?

Log in

entries friends calendar profile Previous Previous Next Next
Pesach Cleaning - Karen's Musings
Random Rambling
estherchaya
estherchaya
Pesach Cleaning
With Purim behind us, Pesach is around the corner, which means cleaning, cleaning, and more cleaning. Plus lots of planning and shopping. Since my observance level has gone up exponentially since last year, I'm reading Blumenkrantz's "The Laws of Pesach" for 5763 more carefully than I might otherwise have done. I'm still mostly skimming, but not as much as I usually do.

But I came across the following and I'm having mixed feelings

Consider the many women who do not eat breakfast and will fast most of the day and nothing bothers them. But as soon as you tell them tomorrow is a fast day, they complain of headaches. I mention women, not because men are different in nature, since they too will find it more difficult to fast when they have to do it than if it is their own choice. However, it is the woman who generally shoulders the responsibility of preparing the house for Pesach. It is they who generally become more overwhelmed with their responsibility than the men: (a) because they are more sensitive to cleanliness and what it is all about, and (b) because they are, by nature, more scrupulous in their approach to Yom Tov preparations, especially Pesach. They will prepare that extra kugel lekovod Shabbos or that extra cake lekovod Yom Tov. In general, her sincerity in complying with the mitzvos she accepts and appreciates makes her sometimes go above and beyond the call of duty. in my opinion, this virtue is at least one reason women were never required to wear a yarmulka to remind them of Hash-m...


Now, I'm a little confused. First of all, let me point out that this sefer would be a lot easier to use and reference if Blumenkrantz would refrain from throwing in his opinions like this. But okay. He's trying to make a point. Women do in many, if not most, cases shoulder the majority of the responsibility in preparing for Pesach. I'm very lucky and I have a husband who is very good about helping with most of it, but the kitchen is my responsibility. And it's my responsibility because I want it that way because I'm the only one I trust to do it, short of hiring someone more knowledgeable to come in and take care of it.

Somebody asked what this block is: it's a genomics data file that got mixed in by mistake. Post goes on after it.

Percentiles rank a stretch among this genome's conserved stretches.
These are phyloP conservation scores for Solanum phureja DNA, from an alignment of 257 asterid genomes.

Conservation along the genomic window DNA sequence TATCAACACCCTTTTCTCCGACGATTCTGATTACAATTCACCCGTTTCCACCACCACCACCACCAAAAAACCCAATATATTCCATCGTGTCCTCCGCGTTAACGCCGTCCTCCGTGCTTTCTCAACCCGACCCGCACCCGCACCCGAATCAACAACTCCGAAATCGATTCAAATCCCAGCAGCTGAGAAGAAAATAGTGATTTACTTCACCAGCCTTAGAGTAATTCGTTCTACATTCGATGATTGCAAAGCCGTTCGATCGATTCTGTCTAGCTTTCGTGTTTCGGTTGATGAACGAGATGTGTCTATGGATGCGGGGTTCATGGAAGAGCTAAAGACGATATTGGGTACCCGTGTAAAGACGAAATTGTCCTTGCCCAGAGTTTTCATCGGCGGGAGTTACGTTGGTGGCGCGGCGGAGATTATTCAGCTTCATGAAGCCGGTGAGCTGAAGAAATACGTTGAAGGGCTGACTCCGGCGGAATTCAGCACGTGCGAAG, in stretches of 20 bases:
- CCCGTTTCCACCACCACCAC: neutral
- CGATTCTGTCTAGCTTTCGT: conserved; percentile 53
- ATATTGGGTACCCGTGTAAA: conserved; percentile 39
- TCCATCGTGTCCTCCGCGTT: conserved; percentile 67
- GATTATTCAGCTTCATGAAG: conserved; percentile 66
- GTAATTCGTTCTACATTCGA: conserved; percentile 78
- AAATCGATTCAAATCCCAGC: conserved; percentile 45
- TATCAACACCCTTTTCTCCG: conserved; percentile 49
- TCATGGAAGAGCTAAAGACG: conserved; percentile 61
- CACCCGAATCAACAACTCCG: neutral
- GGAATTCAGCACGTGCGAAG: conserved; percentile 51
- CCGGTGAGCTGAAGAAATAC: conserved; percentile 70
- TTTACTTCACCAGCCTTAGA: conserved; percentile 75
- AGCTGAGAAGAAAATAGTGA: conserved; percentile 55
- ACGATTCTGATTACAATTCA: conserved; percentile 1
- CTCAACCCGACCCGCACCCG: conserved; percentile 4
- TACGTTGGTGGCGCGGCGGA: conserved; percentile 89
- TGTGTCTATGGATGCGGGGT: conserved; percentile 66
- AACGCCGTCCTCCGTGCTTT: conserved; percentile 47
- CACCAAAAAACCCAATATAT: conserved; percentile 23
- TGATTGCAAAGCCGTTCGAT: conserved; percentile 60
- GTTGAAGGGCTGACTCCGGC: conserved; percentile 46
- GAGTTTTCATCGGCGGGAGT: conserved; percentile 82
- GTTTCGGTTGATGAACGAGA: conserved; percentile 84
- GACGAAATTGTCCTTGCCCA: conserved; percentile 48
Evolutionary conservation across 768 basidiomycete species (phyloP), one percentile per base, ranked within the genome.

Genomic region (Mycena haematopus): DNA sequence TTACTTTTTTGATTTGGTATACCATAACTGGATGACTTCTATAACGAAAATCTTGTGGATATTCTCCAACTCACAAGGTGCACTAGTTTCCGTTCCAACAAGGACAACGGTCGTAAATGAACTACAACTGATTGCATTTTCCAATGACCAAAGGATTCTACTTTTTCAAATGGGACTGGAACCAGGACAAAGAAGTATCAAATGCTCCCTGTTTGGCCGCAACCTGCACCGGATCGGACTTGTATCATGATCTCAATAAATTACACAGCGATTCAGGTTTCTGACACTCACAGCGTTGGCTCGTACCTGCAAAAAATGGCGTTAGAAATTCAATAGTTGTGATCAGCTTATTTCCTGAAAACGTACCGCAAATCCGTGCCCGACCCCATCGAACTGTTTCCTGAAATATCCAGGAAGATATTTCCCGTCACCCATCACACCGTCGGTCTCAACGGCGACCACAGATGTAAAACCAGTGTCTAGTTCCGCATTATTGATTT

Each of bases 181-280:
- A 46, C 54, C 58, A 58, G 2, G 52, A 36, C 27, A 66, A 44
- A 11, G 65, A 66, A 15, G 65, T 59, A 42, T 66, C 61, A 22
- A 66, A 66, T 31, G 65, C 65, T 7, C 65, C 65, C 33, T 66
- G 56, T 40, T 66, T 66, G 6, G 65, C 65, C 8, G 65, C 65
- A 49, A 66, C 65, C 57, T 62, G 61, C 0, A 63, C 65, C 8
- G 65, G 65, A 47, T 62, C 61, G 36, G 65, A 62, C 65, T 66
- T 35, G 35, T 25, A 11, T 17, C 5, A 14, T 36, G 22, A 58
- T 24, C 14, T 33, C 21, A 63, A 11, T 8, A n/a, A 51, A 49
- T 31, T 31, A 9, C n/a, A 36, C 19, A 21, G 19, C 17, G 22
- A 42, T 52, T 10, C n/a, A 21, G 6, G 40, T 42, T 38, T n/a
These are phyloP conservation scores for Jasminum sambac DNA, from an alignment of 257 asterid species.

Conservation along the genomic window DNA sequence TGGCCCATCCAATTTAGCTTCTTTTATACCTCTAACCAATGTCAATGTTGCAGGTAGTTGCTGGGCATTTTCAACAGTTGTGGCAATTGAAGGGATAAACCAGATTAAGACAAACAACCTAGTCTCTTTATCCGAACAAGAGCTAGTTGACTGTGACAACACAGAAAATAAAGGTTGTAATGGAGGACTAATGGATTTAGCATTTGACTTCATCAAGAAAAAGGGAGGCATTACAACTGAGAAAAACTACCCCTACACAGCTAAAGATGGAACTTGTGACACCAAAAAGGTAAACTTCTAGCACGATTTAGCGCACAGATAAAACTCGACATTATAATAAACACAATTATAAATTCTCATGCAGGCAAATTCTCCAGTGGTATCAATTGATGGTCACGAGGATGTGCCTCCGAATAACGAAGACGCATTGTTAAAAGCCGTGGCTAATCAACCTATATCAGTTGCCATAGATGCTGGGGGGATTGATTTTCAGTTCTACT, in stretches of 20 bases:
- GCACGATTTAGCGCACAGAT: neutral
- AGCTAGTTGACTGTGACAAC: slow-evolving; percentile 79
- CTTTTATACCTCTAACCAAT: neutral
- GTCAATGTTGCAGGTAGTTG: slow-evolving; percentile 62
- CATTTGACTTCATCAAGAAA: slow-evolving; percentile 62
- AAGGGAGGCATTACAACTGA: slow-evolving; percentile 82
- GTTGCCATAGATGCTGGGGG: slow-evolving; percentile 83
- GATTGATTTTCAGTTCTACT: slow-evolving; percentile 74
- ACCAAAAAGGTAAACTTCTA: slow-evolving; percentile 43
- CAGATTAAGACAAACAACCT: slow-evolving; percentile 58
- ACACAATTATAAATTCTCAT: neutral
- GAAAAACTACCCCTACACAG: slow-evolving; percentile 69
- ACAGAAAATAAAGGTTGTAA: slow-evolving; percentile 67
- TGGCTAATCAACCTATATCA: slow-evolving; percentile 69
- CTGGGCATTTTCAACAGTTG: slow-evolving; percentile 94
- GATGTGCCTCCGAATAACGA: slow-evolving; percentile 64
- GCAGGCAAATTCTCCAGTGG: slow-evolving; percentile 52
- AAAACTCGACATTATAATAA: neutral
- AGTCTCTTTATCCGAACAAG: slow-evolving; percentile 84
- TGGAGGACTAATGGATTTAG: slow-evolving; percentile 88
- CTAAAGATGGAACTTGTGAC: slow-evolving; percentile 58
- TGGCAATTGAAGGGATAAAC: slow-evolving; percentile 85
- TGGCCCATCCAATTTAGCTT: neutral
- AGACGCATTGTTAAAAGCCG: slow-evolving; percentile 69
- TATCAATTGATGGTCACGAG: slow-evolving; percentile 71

So I'm not disagreeing with Blumenkrantz about the fact that women bear the brunt of the responsibility. And he's right that sometimes we go above and beyond the call of duty. He goes on to further postulate that if we recognize the difference between the little bit that we're required to do and what we want to do, we'll have a healthier attitude about it. I can buy that, too, though I gotta say this isn't likely the year that I'm going to get to that point.

But I guess I don't see how this relates to wearing a yarmulke. It could be that it's nearly 1am. Is it because we are already so sincere in our appreciation of mitzvot? I mean, sure, I can buy that. I'll take it as a compliment. But it just doesn't quite seem right. I don't know, I just feel like I'm missing something.

On another note, until reading this chapter, it never occurred to me that I should check my earthquake emergency kit for chometz. Oh, that's right. I live in Maryland. I don't have an earthquake emergency kit.

Current Mood: confused confused

5 comments or Leave a comment
Comments
kmelion From: kmelion Date: March 27th, 2003 10:34 pm (UTC) (Link)
I think the reference about the yarmulke is in regards to "In general, her sincerity in complying with the mitzvos she accepts and appreciates makes her sometimes go above and beyond the call of duty."

I was told that the main reason a man wears a yarmulke is to remind him of Hashem above him. Men need these physical reminders much more than women, who intrinsically know that there is a God above them, and is ready with her acceptance and appreciation.

May I add you to my riends list?
estherchaya From: estherchaya Date: March 27th, 2003 10:43 pm (UTC) (Link)

Re:

certainly you may add me to your friends list.

I suppose I'm just sort of raising an eyebrow at the idea that I'm more aware of G-d above me than my husband. Then again, he wears a kippah, so maybe that's the point.

Perhaps I shouldn't speculate on these things at this hour of the morning.
cellio From: cellio Date: March 28th, 2003 08:06 am (UTC) (Link)
I have been told this by a number of Orthodox men (never women). It is given as one reason that women are exempt from certain mitzvot (and therefore forbidden to do them in situations where men could). Basically, the claim is that women are on a higher spiritual plane and don't need all the reminders and prods that men need; we're (according to this theory) inherently more holy.

I don't agree with this interpretation; I'm just doing my best to repeat it accurately.
From: bodnej Date: March 31st, 2003 07:18 pm (UTC) (Link)

Earthquake kit...

You may not have an earthquake kit, but you should have a terrorist kit. Seriously. You live what, 6 miles from Downtown DC? A major (or heck) minor attack, and you've got about zero chance of getting out of the area by roads. Staying in place until whatever passes is probably all you can do.

But then again, I worry. I'm the guy who wanted to wear a foam rubber suit when I lived in California.

-jon
estherchaya From: estherchaya Date: March 31st, 2003 08:11 pm (UTC) (Link)

Re: Earthquake kit...

3 miles, actually. But who's counting?
5 comments or Leave a comment